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Rye Arts Center Honors Ogden Nash

AE-NashThumbOn September 25, Rye honored Ogden Nash, “America’s poet laureate of light verse,” who was born in Rye, August 19, 1902. The Rye Arts Center hosted a standing-room-only crowd for the long-awaited literary arts event, “NASHIONAL TREASURE”.

 

By Maureen Mancini Amaturo

 

On September 25, Rye honored Ogden Nash, “America’s poet laureate of light verse,” who was born in Rye, August 19, 1902. The Rye Arts Center hosted a standing-room-only crowd for the long-awaited literary arts event, “NASHIONAL TREASURE”.

 

AE-NashinsideIn a program produced and presented by author and local resident Alan Beechey, an audience of all ages applauded readings of Nash poems; outstanding performances from the Broadway musical, “One Touch of Venus,” for which he wrote the lyrics; biography and history lessons on both Nash and Rye; and a once-in-a-lifetime opportunity to be part of a live interview with special guests Linell Nash Smith and Frances Smith, the poet’s daughter and granddaughter. The two women worked closely with Mr. Beechey the past few months, and came up from Baltimore for the occasion. They said they were “honored to be part of a wonderful program”.

 

In humorous and candid fashion, they shared intimate family stories and perspectives on growing up Nash. “My father read to us every night… Dickens, Shakespeare,” said Linell. “And he loved his family, the whole family, cousins, second cousins. He kept in touch with everyone.” She added, “He really loved my mother. His last words were to her, ‘I love you Frances.’” Her daughter said, “My grandfather was not only a gentleman, but a gentle man.” Each read poems they’d chosen.

 

Mayor Doug French presented a special proclamation to Linell and Frances Smith on behalf of the City of Rye.

 

AE-francesThe event was one surprise after another as a series of special guests, including Rye elementary school students, appeared on stage to read a Nash poem or share fascinating facts about our famous Rye son.

 

Among the esteemed guests were: Assemblyman George Latimer; Christine Siller, Director of the Rye Nature Center; Richard Hourahan, archivist of The Rye Historical Society; Mary Louise Cox, Poet Laureate of Mamaroneck; and John Brady, creator of the blog, “Blogden Nash”.

 

Between readings, live musical performances by JP Schlegel-milch, pianist, composer, and RAC teacher, and Daniele Hager, musical theatre soprano and voice teacher, filled the room with pure thrill. For one musical number, “Way Out West in New Jersey,” student singers Tara Irwin and Sasha Spitz joined Ms. Hager.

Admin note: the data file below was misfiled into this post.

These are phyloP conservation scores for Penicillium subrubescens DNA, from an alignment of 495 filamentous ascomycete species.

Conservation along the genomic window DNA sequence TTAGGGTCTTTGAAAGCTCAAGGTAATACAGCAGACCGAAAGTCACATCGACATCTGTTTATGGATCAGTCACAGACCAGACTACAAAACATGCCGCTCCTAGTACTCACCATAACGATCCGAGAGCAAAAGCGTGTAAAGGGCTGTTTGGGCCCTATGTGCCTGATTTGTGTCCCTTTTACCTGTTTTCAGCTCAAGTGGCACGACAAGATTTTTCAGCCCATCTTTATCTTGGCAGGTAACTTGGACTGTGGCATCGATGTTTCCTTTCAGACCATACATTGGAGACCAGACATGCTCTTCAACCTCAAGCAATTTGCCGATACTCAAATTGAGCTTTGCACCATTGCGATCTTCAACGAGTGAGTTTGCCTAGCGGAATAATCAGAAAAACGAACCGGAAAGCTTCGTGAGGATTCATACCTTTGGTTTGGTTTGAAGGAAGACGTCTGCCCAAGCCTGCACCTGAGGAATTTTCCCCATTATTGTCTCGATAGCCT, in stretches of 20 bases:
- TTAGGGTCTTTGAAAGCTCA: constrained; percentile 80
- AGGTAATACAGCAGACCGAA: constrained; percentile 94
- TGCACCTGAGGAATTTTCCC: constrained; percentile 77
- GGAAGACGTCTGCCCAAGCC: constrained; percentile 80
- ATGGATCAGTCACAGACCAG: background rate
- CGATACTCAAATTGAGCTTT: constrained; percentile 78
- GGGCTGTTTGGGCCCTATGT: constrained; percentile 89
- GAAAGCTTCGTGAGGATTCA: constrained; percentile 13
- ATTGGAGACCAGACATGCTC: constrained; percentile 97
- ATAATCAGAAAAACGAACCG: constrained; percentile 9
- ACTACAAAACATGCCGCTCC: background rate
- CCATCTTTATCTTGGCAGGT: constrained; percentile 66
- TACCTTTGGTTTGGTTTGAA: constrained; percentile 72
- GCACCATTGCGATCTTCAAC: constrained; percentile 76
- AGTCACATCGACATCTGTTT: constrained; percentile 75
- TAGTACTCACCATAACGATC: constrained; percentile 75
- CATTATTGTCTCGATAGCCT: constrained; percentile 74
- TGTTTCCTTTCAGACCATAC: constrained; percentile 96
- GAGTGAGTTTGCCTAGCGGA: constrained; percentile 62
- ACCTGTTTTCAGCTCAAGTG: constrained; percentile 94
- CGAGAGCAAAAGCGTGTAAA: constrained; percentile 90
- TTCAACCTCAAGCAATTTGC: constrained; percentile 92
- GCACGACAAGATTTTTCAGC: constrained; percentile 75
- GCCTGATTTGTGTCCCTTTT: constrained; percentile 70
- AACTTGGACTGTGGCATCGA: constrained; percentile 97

Touching hearts and humor, award-winning actors Frances Sternhagen and John Cunningham were truly the stars of the show, turning each reading of a Nash poem into a comedic performance. Mr. Cunningham’s reading of the final poem, “Preface to the Past”, was delivered with such power, some were moved to tears at its message.

 

“Although many of us know an Ogden Nash poem, perhaps even by heart, we can still be surprised to find that the author of the animal poems we loved as children was also the lyricist for classic Broadway songs,” said Mr. Beechey. “I hope our event made people aware of his range and virtuosity.”

 

AE-cunninghamMr. Beechey added, “We’ve only scratched the surface with this first celebration. Rye can be very proud of its most famous son.”

 

To promote Nash awareness among young artists and writers, the Arts Center offered a free workshop for children the week before the show. Students had the opportunity to hear his works and write their own poetry inspired by the master. Following the writing workshop, students created artwork inspired by both Nash’s poems and their own. These works were on display during the event.

 

“NASHIONAL TREASURE” was the kickoff of a community-wide effort to recognize our native son properly and encourage Rye to fully claim its fame as Nash’s birthplace. A proposal is in the works asking the Rye Landmarks Advisory Committee to name a local street, or even Rye Town Park, for the most famous comedic poet of the 20th century. If you’re interested in adding your voice to the cause or would like to know more the creation of an Ogden Nash memorial in Rye, e-mail This email address is being protected from spambots. You need JavaScript enabled to view it.. 

 

The house where Ogden Nash was born belonged to Colonel William Preston Hix and stood on land near present day Hix Avenue. Although Nash’s house no longer stands, his legacy does.


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